http://OurOdyssey.BlogSpot.com
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Bob Gil
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« Reply #50 on: April 30, 2008, 12:25:04 AM »

And herewith is the answer:  #8 THHN, accroding to table 310-16, is rated to carry 55 amps with not more than three current-carrying conductors in a conduit.  HOWEVER, that rating only applies at 30C (86F).  You need to apply a derating factor to this number as the temperature goes up.  Above 104F, #8 THHN is only rated for 47.85 amps, and above 113F it is only good for 45.1 amps.

-Sean
http://http://OurOdyssey.BlogSpot.com



If this is the case I was planning on going with #6 any way but can I run 4 of them in the same conduit?   Since what I have looks to be water pipe and only goes about an inch past the wall behind the switch I will need to install the conduit, it looks like 1 inch conduit?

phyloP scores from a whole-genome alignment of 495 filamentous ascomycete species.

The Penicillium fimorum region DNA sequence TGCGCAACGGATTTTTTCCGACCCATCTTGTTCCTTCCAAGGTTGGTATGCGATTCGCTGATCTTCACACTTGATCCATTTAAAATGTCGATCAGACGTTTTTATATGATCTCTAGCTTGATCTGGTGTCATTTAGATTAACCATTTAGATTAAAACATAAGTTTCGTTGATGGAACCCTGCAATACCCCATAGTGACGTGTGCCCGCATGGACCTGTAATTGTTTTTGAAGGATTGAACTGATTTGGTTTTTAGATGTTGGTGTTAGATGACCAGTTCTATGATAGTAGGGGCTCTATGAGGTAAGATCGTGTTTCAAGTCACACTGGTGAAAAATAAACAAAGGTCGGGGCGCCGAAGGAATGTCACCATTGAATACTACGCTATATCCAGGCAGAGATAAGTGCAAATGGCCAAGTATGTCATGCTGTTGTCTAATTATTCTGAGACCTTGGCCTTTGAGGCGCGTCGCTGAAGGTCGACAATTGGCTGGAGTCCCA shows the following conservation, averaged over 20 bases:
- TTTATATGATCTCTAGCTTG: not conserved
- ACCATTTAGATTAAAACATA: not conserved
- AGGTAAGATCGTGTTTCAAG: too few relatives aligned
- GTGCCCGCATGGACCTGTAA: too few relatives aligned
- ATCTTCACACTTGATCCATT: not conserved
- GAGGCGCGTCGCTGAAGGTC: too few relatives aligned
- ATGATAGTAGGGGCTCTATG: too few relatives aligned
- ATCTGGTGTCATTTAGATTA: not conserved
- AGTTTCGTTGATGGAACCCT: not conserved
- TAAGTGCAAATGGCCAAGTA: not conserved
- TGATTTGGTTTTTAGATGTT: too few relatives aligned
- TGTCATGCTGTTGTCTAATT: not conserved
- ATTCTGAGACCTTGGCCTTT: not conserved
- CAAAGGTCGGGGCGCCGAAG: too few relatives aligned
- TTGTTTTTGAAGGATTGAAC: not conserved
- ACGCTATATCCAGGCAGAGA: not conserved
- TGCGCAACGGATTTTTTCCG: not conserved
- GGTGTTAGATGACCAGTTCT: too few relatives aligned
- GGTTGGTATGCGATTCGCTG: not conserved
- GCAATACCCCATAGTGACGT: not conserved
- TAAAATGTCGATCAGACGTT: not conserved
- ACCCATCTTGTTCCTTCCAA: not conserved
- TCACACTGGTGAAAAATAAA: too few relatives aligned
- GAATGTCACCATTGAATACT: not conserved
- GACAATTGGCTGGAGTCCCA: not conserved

I believe that HD has the THHN #6 3 wire with a solid unchoated wire for the ground will that work?  Can I run it in conduit?  Or is it necessary to run 4 completely separate # 6 wires?

Is it true code requires a breaker within 15 inches of the entrance receptacle.

How long of a power cord should I really need?  Would 15 feet be too short? I have a 24 foot cord coming and I was thinking if I hard wire it into the switch and store it in the compartment (Same compartment just drivers side of the bus) below the bus across from the breaker switch box would this be in code?  Or would I need to run it in conduit still?
« Last Edit: April 30, 2008, 12:38:02 AM by Bob Gil » Logged

Fort Worth, Texas where GOD is so close you don't even need a phone!

1968 GM Bus of unknown model 6V53 engine (aftermarket) converted with house hold items.

Had small engine fire and had no 12 volt system at time of purchase. 
Coach is all 110 w 14KW diesel genrator
Len Silva